Far from calling the L.P.T.B. a “capitalist soviet”, as he had called the model from which it was copied, Mr. Morrison declared in an article in the Evening Standard (15 November, 1933), that it was “socialisation”. “Socialism has come”, he wrote.

Thus the Labour Party has changed its line and is walking in step with capitalist interests such as those whose spokesman is the Times. “It is a sound principle that, whenever competition is ousted by monopoly, the monopoly must come under Government control – though certainly not under Government management – either through a public utility corporation or by other means appropriate to the differing circumstances of different businesses” (Times Editorial, 19 September, 1942).

Now the Labour Party’s rejection of its own earlier views has gone a stage further and Mr. Morrison has, during the past year or two, elaborated the idea that there is not one solution but several solutions, which he described at Leeds on 3 April, 1943, as “a practical mixture of genuine Socialism and genuine free enterprise” (Manchester Guardian, 5 April, 1943).

“One group of monopolies”, he said, “are the so-called ‘natural’ monopolies like gas, electricity and (in effect) transport, which are also, like coal, common service industries and, like it, are ripe – or over-ripe – for public ownership and management. Another group consists of fully fledged trusts, of most of which the same thing might be said.”

Then he referred to the “great assortment of cartels, price rings, federations, price-fixing combines, and so forth.” These, he said, are not necessarily “in an appropriate state for full public ownership in the early post-war period” ; and for them Mr. Morrison proposed that they be subjected to “stimulating public control”.

Under the guidance of State officers these monopolies “can be made true servants of the public need, true factors in an expanding prosperity.”

The keynote of the speech was Mr. Morrison’s statement that “neither the slogan of all-round nationalisation nor the slogan of all-round decontrol . . . are, as such, the slightest use to the country” ; and he mentioned in the course of his remarks that “a case can be made for private enterprise in appropriate fields.”

A later speech by Mr. Morrison was summarised as follows in a Times Editorial: - “It is Mr. Morrison’s contention that the great combinations controlling key economic positions must be controlled by the State, if only because they will otherwise themselves be in a position to control the whole life of the community. But he recognises that there are wide areas of enterprise which will fall outside this control – notably the small manufacturer and still more the small retail distributor” (Times, 1 November, 1943).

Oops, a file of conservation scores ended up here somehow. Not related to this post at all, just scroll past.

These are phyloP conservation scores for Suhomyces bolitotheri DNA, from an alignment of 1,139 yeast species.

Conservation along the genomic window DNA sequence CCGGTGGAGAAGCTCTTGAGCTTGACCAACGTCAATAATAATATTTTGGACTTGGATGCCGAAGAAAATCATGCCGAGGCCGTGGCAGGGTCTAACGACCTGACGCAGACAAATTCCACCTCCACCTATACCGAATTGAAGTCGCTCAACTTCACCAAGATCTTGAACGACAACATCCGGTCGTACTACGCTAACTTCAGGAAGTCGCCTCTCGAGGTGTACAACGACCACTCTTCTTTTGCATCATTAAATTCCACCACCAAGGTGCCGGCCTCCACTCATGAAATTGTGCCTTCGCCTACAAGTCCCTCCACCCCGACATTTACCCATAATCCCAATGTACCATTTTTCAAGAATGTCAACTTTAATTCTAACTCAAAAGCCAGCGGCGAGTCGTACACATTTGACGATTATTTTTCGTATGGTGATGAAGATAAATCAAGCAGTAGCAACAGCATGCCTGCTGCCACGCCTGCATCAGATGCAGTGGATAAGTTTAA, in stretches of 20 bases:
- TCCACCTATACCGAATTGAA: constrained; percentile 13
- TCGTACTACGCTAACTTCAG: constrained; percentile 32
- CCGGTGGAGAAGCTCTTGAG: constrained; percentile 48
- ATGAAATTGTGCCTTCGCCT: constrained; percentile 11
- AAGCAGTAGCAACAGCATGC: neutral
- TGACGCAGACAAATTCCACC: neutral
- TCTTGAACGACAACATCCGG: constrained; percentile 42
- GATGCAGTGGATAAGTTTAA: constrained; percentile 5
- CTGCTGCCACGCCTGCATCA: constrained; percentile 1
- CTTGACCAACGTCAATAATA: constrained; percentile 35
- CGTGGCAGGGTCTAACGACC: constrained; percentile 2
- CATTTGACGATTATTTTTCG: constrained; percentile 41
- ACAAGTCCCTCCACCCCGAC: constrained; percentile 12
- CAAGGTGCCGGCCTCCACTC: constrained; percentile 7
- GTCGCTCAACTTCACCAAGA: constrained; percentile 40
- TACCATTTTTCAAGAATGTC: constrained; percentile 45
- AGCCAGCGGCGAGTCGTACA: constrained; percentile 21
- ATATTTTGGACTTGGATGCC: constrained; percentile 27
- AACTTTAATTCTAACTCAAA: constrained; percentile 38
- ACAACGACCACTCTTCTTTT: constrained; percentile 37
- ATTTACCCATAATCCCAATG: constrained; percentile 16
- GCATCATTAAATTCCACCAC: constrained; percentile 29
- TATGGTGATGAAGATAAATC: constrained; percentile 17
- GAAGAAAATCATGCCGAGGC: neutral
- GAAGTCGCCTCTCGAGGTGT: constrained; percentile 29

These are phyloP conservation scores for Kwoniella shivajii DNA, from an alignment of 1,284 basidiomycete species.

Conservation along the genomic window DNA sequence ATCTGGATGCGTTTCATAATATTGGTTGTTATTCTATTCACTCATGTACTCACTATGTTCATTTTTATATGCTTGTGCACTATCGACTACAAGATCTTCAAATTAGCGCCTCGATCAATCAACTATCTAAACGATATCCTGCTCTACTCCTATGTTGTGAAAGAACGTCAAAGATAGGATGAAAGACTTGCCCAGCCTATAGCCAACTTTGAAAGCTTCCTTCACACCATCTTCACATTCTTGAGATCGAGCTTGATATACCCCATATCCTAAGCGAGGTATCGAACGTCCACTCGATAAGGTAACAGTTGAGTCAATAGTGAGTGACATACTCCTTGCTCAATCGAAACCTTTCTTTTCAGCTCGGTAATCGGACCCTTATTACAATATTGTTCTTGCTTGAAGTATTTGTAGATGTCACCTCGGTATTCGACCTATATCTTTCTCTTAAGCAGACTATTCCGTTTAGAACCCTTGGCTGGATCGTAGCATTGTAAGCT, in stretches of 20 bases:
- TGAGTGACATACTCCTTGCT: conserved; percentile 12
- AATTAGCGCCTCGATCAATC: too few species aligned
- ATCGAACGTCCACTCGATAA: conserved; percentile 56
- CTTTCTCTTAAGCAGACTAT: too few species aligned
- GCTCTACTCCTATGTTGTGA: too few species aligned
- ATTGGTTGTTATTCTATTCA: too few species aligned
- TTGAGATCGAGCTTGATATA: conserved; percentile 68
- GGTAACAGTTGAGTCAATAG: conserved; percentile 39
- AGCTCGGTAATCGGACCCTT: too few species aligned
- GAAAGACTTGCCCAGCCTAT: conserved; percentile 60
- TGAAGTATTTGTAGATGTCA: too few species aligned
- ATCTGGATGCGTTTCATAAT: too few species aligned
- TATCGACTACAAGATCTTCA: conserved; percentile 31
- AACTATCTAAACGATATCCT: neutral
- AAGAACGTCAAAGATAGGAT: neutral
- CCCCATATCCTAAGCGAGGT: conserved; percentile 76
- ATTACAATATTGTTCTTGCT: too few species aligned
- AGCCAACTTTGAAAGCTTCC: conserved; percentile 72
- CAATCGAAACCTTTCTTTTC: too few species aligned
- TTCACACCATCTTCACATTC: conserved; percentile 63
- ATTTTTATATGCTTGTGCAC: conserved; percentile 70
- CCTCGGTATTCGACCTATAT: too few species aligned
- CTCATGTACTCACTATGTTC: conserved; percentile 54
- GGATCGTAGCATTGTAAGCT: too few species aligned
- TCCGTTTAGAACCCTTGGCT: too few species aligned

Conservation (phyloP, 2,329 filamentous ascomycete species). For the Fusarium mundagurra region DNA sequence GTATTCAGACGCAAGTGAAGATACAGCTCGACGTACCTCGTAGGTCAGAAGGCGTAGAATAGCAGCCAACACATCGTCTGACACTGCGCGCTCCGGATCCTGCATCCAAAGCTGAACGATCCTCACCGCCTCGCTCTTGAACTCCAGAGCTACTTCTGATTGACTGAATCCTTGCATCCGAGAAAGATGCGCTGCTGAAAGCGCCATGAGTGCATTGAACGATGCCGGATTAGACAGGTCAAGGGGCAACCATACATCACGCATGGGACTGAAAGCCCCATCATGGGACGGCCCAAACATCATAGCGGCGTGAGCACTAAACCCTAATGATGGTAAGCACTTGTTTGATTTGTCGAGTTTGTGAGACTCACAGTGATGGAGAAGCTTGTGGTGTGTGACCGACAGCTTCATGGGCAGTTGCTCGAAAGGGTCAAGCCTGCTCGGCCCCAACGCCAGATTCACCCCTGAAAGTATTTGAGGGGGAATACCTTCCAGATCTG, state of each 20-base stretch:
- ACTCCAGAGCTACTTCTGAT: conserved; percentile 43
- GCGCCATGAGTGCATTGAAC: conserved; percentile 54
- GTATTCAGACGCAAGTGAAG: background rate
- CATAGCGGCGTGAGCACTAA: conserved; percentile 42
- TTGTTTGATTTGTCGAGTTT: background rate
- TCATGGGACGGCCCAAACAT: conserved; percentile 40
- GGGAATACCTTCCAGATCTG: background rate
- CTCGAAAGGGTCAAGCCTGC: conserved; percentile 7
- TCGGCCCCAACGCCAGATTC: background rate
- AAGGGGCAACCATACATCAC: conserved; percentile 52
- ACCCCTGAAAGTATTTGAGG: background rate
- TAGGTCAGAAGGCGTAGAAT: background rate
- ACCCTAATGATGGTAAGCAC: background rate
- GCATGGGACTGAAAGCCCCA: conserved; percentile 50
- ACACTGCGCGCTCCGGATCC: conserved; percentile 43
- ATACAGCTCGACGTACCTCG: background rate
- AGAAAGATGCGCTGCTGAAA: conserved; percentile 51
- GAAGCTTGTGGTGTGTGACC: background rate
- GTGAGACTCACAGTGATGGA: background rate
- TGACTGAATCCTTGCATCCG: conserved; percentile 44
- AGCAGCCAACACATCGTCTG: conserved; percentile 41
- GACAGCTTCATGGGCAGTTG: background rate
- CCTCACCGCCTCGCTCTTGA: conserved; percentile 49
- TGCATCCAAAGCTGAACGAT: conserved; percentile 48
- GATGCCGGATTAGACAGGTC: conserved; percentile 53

Again, on 4 March, 1944, Mr. Morrison, in a speech at Mexborough, said : - “For some time to come we shall in Britain be working out a form of partnership between the State and large-scale industry. We shall be experimenting with the different types and degrees of State power over industry, varying all the way from full public ownership and operation to a limited degree of control of prices and practices exercised from outside. How this experiment will work out, how far the factor of private initiative may prove itself able to survive and may justify itself in terms of the public interest, I would not like to say” (Times, 6 March, 1944).

How far some of the Labour leaders have departed from their earlier attitude may be seen by comparing Mr. Morrisons’ present acceptance of monopoly with the Labour Party’s vociferous opposition to monopoly after the last world war. A typical declaration was made by Mr. J.R. Clynes, then a prominent Trade Union and Labour Party leader, that it was better to have a large number of small capitalists than a small number of large ones. (Preface to a pamphlet, The Failure of Karl Marx.)

On the other hand, while the Labour Party in 1918 feared that the “Monopolist Trusts . . . may presently become as ruthless in their extortion as the worst American examples” (Labour and the New Social Order, 1918, p. 18), and in 1922 criticised the National Government for having done nothing “to prevent the harmful results of the accumulation of capital and control of prices and production by groups of private capitalists” (Labour Speakers’ Handbook, 1922, p. 36), the minority members of the Committee on Trusts, 1919, including Mr. R. Bevin and Sidney Webb, stated that they did not wish to prevent the formation of combinations and associations because of the greater efficiency they ensure. Instead they urged that dangerous monopolies should be handed over by the Government to the Co-operative Movement or Local authorities, or placed under State control but not necessarily State management.